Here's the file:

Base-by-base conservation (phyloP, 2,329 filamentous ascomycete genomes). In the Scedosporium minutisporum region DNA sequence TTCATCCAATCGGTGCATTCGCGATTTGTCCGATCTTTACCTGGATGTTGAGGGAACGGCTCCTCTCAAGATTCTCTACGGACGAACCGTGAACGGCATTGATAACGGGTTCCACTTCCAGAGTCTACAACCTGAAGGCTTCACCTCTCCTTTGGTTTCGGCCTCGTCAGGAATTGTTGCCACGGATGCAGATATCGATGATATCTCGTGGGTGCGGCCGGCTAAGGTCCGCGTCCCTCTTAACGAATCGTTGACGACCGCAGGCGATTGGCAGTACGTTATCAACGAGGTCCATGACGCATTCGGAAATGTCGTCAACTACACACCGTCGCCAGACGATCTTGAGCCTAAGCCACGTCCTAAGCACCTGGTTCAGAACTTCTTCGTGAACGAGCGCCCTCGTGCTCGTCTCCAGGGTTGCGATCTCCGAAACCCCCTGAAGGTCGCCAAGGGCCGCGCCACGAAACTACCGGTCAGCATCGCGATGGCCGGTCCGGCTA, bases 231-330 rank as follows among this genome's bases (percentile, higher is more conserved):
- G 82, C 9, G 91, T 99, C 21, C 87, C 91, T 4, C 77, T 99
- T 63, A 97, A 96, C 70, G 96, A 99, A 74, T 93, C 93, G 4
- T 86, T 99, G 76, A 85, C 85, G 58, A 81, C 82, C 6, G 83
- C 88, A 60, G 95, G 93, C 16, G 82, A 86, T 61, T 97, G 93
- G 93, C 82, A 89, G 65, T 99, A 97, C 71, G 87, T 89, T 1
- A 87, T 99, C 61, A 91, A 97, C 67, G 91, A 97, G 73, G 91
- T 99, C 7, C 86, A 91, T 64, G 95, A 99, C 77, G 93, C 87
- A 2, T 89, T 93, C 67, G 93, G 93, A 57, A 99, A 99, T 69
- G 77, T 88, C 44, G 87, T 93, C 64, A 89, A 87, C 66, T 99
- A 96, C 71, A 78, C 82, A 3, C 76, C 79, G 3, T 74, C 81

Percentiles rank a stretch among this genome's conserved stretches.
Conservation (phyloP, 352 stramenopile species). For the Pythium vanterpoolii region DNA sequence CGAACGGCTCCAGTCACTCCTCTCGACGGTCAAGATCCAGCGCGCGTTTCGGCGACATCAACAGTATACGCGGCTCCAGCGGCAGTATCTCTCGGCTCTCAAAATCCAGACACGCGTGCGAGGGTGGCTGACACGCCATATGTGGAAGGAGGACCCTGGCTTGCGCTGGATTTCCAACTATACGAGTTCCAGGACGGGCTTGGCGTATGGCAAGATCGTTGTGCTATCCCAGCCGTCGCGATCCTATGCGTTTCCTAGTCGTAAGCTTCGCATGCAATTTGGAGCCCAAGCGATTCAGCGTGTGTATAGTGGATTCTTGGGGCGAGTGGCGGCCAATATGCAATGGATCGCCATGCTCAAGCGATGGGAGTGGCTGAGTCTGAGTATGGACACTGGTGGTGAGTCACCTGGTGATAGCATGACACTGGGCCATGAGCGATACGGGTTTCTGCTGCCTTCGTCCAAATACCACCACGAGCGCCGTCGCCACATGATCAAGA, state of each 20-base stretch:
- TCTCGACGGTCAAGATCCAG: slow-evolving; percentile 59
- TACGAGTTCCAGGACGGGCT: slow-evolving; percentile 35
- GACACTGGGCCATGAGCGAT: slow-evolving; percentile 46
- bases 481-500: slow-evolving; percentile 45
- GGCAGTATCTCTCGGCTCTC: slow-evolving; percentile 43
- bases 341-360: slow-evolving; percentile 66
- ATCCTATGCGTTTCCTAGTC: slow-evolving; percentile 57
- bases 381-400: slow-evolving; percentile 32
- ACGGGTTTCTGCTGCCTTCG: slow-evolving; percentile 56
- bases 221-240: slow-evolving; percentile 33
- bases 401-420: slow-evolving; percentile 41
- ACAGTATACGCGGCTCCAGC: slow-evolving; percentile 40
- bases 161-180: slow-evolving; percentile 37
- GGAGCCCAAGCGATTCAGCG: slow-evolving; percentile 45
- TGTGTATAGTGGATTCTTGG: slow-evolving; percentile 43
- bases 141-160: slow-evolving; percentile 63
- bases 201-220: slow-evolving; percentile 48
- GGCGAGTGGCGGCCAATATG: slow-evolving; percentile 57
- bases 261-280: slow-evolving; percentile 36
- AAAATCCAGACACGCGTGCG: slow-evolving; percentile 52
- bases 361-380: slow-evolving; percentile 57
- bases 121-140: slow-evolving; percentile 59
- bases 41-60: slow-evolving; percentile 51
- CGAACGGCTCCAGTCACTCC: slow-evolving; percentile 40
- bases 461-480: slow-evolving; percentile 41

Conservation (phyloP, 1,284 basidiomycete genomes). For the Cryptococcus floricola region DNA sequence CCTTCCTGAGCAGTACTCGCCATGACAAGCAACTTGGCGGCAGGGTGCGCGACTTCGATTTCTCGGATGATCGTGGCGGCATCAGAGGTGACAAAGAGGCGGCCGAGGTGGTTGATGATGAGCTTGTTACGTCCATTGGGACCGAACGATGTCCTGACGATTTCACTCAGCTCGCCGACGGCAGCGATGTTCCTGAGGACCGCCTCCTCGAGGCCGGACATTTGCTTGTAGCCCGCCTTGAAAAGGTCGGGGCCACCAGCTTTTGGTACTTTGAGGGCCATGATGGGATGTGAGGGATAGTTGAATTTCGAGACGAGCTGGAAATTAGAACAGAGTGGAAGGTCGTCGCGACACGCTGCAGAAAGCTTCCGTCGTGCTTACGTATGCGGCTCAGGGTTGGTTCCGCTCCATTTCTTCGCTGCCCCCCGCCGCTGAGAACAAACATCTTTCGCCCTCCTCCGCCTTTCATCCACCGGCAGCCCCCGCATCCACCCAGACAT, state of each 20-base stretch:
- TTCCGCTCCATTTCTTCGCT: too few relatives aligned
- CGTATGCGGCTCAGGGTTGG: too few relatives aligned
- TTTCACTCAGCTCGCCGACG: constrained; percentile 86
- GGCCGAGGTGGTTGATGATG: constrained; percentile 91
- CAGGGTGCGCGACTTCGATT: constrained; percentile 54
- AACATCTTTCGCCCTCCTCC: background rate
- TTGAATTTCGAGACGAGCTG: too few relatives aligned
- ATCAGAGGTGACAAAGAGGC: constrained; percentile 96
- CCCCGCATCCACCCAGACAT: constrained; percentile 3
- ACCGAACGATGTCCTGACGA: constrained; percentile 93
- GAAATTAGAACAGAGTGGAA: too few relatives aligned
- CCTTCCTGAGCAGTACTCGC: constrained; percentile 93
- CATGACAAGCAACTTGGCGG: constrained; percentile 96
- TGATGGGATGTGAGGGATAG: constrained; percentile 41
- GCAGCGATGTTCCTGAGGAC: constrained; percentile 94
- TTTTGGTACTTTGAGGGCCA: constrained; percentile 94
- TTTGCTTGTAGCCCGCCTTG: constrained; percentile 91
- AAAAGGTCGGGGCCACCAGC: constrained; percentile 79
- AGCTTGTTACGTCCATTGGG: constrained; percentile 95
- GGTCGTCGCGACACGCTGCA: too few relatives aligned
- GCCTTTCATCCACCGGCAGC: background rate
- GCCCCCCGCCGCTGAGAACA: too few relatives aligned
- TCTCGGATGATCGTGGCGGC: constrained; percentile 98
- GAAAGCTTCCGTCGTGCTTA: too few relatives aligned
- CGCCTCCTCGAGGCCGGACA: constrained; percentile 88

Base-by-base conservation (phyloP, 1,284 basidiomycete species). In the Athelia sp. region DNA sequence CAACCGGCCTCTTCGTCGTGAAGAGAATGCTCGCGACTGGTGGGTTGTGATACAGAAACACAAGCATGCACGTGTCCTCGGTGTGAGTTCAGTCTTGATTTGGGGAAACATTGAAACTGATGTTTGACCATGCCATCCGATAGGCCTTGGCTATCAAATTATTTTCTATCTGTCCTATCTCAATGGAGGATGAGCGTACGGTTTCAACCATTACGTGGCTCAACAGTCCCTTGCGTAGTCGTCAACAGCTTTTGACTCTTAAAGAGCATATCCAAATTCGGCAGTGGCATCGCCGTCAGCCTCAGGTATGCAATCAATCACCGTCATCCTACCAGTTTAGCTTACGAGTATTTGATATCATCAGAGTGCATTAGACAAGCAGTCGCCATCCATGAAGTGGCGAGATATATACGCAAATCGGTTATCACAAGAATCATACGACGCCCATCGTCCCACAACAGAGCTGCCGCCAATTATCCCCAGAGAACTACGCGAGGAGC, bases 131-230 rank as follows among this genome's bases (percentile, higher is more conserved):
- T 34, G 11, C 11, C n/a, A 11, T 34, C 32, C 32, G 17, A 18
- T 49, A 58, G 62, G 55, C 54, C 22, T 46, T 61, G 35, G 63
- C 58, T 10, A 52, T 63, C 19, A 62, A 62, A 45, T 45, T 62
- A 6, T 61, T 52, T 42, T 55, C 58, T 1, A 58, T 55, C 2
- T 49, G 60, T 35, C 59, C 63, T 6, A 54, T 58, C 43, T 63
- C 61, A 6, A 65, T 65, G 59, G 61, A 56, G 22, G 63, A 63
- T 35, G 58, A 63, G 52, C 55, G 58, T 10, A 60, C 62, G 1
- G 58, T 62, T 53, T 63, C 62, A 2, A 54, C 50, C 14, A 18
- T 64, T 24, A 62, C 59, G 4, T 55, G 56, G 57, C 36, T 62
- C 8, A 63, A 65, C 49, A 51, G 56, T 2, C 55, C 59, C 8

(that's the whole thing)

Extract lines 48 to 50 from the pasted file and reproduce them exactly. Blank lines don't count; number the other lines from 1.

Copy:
- CCCCGCATCCACCCAGACAT: constrained; percentile 3
- ACCGAACGATGTCCTGACGA: constrained; percentile 93
- GAAATTAGAACAGAGTGGAA: too few relatives aligned